Carnegie Mellon University

Braddock Road

October 11, 2018

Braddock Road Update

By Sandra Sterner

On a cold, rainy day, the “Road Not Taken” looked briefly like it might live up to its name. Despite that, Roland Vendeland’s Osher class of about 20 participants boarded a small bus for the hour and a half trip southeast of Pittsburgh to see history come alive at Fort Necessity, Jumonville, as well as the sights along Braddock Road that figured into the French and Indian War in the mid-1700s.

Once at their destination, Park Ranger Josh acted as their guide and gave a delightful explanation of the Fort’s importance. He said the initial necessity for this fragile looking wickiup of a building was to keep the soldiers out of the rum stored there while their livestock took advantage of forage at Great Meadows. George Washington, 21 years old in 1754, was in charge of building a road to remove the French from the area. Washington was slogging along at about three miles a day through disputed territory then called Virginia by the English, who claimed it by King’s Charter, and the French, who claimed it by exploration and called it New France.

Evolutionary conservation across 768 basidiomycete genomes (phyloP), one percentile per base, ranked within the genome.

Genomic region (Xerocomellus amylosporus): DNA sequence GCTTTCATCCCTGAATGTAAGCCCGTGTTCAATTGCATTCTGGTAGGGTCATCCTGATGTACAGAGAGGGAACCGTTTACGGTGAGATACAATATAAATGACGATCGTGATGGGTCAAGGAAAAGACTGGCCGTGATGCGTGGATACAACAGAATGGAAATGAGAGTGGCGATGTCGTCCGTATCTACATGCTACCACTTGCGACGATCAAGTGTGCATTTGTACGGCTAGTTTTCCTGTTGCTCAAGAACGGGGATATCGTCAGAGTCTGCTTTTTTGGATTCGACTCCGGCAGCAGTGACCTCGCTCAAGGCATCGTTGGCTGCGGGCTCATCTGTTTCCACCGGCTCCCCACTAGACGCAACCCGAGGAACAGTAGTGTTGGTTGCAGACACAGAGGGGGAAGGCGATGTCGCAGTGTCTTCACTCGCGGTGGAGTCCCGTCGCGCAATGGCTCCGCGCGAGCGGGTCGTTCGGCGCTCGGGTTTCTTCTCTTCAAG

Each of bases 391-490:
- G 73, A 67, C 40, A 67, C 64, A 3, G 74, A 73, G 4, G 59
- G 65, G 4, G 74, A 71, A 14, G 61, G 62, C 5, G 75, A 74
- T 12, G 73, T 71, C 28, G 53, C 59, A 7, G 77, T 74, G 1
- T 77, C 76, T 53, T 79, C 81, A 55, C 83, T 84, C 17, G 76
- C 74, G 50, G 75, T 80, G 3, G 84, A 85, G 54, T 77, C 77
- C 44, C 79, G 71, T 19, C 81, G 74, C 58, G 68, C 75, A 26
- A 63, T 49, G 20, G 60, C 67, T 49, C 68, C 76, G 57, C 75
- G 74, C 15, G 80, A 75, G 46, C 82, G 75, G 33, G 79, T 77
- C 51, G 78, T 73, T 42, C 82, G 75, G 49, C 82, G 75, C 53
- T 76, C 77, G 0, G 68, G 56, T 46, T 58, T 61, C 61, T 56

Ranger Josh explained to the group how Washington modified the structure to make it more like a fort with the star-like design recommended by military texts of the period. Even so, the configuration looked rudimentary because it contained only a small rough cabin with a tiny stockade around it.

Washington would retreat twice before finally returning to the area as aide-de-camp to General Braddock, Commander in Chief of the British army in America. Inept and arrogant in dealing with the Indians, Braddock was surrounded and killed in a battle near what is now Braddock, PA. The tour finished there, old history invisible under a rain-soaked battlefield.

While they may have retraced these trying events, the class stayed comfortably dry in the bus. Along the way, they passed several significant points and stopped at others, including Jumonville, site of a Civil War Orphan’s School, for a lunch enjoyed in vast nostalgia for summer camp: tater tots, barbecue, Kool-Aid, and cookies.